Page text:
Everyone growing up in the US should be familiar with that cozy feeling you get after thanksgiving dinner. Some people refer to it as the turkey coma, but there is actually a very important biochemical reason behind it. Turkey is one of the richest sources of tryptophan, an amino acid that is critical to one of the most important neurotransmitters in the brain and many other important functions. Does it belong in your emergency supplies?
Tryptophan and Brain Function
Tryptophan is the key raw material needed to produce serotonin, one of the most important chemicals in the brain. Serotonin is responsible for regulation of mood, appetite and sleep. Melatonin, the hormone that causes sleepiness and maintains sleep patterns, is also derived from serotonin. The chemical name for serotonin is actually 5-hydroxytryptamine (or 5-HT) deriving from the word tryptophan.
There is an interesting link between trytophan and B vitamins. The amino acid can be converted into vitamin B3 within the body and depending on B3 levels a small amount is usually converted. However in situations
of B vitamin deficiency a larger amount will be used to prevent pellagra, the deficiency of B3 which can cause death if untreated.
The Danger of Deficiency
Due to serotonin’s importance in maintaining mood, low levels of dietary tryptophan have been linked to depression. The relationship between tryptophan and mood has led to tryptophan and 5-HTP being used as a natural cure to alleviate depression symptoms. In addition to depression, lack of the amino acid have been linked to anxiety, irritability, inability to concentrate and impulsiveness. Due to its connection with the hormone melatonin, sleep quality has also been seen to be disrupted in people who are deficient.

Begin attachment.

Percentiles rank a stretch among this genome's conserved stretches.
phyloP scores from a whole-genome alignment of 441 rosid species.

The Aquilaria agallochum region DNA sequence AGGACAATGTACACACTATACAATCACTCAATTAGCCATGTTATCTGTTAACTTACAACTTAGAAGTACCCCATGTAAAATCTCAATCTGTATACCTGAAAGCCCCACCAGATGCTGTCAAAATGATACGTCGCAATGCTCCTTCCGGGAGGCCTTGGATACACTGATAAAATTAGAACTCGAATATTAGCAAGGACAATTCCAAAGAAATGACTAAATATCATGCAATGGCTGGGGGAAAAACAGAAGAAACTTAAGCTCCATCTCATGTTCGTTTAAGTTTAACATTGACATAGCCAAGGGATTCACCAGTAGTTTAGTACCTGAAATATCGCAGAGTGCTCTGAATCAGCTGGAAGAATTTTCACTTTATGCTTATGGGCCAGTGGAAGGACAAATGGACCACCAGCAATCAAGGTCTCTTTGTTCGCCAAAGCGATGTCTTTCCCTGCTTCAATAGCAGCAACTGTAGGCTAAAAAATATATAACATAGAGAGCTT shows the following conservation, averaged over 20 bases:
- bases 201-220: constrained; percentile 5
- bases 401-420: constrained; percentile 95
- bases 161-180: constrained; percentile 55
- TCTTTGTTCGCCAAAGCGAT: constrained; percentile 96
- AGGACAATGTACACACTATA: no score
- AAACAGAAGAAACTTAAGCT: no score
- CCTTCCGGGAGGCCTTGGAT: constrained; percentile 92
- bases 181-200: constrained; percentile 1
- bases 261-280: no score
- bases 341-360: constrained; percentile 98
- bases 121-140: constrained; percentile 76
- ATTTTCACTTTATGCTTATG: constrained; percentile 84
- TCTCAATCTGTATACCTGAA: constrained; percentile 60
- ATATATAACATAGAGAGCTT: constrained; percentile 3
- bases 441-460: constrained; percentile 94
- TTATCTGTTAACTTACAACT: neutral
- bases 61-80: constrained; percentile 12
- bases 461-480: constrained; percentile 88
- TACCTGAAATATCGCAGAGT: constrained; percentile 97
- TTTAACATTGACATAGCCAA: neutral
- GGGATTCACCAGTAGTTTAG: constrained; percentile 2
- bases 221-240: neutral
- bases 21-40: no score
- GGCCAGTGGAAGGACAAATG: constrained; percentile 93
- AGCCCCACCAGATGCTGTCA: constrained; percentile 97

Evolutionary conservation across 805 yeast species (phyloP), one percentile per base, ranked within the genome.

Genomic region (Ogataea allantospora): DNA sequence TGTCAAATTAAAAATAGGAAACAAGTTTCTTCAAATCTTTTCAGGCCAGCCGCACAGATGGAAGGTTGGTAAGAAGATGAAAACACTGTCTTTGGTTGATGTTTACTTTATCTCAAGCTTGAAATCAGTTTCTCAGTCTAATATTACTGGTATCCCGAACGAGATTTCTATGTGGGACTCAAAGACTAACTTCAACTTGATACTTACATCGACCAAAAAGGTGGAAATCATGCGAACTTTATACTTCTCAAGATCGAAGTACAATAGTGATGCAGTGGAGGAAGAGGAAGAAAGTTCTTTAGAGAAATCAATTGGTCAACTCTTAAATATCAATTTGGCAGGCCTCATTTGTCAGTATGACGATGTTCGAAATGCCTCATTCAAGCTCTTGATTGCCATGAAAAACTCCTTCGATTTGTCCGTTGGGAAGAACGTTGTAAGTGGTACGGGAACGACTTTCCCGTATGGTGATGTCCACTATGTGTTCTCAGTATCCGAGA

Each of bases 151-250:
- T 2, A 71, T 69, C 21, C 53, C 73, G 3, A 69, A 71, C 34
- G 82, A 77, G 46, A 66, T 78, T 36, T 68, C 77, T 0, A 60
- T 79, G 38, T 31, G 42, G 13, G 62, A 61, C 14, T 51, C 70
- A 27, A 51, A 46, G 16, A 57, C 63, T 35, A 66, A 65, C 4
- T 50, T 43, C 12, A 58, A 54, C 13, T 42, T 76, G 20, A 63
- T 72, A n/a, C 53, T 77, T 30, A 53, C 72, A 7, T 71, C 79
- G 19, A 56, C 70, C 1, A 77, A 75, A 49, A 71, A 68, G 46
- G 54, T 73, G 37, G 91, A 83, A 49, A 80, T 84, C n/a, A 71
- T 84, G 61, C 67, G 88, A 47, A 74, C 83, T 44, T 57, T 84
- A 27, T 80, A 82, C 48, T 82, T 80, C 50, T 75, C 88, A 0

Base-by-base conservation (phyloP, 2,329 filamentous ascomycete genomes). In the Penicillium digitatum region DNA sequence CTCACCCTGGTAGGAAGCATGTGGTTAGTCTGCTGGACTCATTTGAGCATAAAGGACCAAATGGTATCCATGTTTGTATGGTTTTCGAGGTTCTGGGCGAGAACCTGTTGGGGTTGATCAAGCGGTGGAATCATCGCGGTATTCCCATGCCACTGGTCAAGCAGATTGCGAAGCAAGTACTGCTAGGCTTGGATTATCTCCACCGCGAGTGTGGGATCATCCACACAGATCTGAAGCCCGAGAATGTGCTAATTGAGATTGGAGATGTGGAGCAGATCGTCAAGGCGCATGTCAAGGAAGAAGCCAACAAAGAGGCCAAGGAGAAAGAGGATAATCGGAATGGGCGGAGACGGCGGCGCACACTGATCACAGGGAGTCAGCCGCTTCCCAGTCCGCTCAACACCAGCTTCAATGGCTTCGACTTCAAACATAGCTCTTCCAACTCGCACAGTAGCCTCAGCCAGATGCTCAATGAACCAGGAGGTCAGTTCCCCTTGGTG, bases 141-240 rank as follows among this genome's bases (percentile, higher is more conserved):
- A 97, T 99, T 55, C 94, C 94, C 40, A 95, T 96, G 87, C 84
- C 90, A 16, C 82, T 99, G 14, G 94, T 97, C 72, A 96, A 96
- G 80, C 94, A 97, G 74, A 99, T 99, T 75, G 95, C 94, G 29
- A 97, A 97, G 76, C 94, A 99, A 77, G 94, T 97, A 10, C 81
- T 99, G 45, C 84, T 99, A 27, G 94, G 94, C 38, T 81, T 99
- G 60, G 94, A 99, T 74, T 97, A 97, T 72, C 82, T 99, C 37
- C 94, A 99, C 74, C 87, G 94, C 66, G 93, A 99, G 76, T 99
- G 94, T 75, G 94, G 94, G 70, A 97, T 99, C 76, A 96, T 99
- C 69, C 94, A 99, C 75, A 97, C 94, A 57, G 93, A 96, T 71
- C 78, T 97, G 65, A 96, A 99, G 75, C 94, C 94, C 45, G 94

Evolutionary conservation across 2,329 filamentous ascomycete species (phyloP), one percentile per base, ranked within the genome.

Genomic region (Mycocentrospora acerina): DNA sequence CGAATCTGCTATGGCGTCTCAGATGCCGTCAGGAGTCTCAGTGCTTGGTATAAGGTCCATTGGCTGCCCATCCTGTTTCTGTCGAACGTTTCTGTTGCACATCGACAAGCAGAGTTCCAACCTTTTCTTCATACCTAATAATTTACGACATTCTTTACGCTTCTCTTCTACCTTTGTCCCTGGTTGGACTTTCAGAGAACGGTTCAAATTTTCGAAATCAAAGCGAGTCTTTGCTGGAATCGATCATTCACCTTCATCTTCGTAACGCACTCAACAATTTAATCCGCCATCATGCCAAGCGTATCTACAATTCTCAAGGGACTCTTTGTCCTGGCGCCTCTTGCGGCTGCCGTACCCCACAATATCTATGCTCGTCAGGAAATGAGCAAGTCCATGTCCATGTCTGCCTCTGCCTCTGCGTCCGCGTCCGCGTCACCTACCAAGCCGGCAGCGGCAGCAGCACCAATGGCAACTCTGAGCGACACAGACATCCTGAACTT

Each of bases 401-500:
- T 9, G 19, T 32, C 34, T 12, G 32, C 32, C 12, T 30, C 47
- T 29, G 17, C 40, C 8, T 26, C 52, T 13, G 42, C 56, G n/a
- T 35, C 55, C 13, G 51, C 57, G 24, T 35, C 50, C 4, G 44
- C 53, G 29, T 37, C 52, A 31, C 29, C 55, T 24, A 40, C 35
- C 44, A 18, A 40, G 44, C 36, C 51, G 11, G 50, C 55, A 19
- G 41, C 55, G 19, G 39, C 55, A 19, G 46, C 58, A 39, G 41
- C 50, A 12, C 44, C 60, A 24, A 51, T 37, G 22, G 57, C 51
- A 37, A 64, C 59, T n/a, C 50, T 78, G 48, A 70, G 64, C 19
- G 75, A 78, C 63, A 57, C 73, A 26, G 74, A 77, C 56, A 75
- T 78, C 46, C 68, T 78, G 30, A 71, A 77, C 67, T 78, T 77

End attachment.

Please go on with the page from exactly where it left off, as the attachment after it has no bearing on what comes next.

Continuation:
The applications to this on a survival situation are far reaching. Any sort of disaster is the definition of a stressful event. In order to cope with what is going on, even the well supplied brain may have difficulty maintaining balance. That is why it is of paramount importance to avoid anything that may put you in a state of being on edge already, which includes a deficiency in tryptophan. The consequences of irritability and impulsiveness could lead to bad decisions in the leadership of a group or just being plain tough to deal with.
Another big consequence to tryptophan depletion is that it creates the urge to binge eat carbohydrates. Stemming originally from studies on bulimics, it has been found to carry over to other parts of the population as well. I don’t need to explain why this would be a problem in a survival situation.
Finding the best sources of tryptophan
The thanksgiving dinner example from the beginning indicates one of the best forms of tryptophan aroung: poultry. Chicken seems to be just as good as turkey in this regard, other good sources include fish and red meat. Vegetarians or grain eaters may have a harder time getting a hold of the amino acid; it is difficult to find plant based protein and soy is one of the only significant sources of it.